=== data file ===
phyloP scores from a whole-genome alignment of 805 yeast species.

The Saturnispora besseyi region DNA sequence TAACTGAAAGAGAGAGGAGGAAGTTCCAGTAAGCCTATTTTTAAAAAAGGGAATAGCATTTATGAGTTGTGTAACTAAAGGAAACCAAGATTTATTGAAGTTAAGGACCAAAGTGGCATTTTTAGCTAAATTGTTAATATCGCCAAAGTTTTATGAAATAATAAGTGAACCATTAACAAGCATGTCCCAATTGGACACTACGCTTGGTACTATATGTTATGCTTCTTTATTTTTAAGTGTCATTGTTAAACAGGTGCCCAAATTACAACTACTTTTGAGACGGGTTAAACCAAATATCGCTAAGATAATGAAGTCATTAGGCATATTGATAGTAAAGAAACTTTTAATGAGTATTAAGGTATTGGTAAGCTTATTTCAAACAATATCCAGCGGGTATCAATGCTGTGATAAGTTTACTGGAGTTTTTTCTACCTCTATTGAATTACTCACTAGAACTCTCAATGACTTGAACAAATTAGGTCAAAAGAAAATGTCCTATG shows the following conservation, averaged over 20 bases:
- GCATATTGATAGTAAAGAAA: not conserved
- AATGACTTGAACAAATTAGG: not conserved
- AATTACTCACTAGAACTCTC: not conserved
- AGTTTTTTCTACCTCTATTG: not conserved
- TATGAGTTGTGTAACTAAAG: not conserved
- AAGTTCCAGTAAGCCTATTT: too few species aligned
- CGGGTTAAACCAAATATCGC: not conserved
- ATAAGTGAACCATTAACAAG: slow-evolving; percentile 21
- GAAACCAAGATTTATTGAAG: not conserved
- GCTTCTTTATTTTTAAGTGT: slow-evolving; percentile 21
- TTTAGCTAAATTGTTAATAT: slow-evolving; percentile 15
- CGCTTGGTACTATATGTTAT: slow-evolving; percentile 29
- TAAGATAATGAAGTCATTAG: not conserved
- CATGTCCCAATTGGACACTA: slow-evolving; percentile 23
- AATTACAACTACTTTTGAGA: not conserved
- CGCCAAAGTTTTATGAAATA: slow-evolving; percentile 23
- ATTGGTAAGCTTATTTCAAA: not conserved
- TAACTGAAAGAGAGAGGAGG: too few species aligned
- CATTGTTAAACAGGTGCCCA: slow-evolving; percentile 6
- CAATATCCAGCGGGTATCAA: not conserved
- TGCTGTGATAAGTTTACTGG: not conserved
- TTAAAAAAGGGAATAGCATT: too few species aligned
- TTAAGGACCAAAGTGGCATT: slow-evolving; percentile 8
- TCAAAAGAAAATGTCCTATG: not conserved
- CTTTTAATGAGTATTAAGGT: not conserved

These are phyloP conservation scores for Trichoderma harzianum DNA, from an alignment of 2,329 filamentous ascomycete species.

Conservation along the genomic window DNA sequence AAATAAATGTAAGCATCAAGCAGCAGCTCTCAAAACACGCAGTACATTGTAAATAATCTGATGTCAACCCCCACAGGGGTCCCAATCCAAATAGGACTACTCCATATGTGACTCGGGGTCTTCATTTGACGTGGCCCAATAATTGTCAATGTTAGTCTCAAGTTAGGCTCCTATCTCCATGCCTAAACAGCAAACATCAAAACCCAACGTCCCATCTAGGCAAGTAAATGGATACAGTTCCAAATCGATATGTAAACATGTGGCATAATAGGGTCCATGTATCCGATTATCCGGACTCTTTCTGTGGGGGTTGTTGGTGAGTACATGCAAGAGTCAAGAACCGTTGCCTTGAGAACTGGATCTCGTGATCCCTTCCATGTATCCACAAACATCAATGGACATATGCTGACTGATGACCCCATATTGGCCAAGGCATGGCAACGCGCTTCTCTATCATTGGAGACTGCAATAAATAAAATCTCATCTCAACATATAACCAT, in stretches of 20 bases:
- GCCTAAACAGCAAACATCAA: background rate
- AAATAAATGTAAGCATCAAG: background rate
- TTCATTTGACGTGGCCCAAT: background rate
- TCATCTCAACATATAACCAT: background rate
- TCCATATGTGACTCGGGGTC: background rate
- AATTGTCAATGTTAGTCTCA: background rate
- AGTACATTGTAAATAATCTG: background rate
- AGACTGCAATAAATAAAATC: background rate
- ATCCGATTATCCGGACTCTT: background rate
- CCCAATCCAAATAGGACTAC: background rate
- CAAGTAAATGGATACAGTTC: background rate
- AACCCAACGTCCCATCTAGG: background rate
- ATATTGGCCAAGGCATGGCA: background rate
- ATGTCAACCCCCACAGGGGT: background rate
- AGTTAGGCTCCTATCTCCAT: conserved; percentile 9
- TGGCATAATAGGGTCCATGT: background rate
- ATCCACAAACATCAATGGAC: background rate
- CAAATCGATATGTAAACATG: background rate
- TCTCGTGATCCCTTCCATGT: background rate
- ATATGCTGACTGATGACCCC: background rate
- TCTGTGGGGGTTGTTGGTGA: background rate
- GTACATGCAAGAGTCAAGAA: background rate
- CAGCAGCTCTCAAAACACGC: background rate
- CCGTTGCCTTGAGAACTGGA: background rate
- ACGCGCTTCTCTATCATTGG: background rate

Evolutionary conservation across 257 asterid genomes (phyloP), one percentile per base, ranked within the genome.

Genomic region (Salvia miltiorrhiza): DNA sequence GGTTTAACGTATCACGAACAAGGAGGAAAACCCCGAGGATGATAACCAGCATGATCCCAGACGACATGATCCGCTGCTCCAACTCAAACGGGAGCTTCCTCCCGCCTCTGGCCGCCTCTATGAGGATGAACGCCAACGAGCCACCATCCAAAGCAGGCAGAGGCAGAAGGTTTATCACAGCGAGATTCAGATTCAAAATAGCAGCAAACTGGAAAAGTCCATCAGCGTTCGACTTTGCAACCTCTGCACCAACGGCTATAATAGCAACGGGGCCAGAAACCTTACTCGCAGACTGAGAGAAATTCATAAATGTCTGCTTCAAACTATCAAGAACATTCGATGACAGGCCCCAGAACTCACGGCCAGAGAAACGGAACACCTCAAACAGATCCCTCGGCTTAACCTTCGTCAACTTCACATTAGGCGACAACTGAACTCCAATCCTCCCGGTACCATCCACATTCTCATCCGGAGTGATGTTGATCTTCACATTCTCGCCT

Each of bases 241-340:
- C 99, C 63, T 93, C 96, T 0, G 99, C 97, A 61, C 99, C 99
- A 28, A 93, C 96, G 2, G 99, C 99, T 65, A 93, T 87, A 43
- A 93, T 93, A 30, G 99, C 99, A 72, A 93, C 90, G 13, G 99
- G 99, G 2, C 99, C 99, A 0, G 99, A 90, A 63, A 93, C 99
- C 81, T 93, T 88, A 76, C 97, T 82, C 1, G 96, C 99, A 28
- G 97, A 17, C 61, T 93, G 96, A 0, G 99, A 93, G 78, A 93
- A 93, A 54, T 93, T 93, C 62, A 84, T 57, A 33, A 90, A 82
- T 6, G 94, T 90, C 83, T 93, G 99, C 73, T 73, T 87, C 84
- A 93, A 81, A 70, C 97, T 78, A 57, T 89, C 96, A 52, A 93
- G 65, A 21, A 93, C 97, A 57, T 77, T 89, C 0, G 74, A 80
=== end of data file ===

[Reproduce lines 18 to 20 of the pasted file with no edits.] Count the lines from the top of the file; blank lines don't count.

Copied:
- CGCCAAAGTTTTATGAAATA: slow-evolving; percentile 23
- ATTGGTAAGCTTATTTCAAA: not conserved
- TAACTGAAAGAGAGAGGAGG: too few species aligned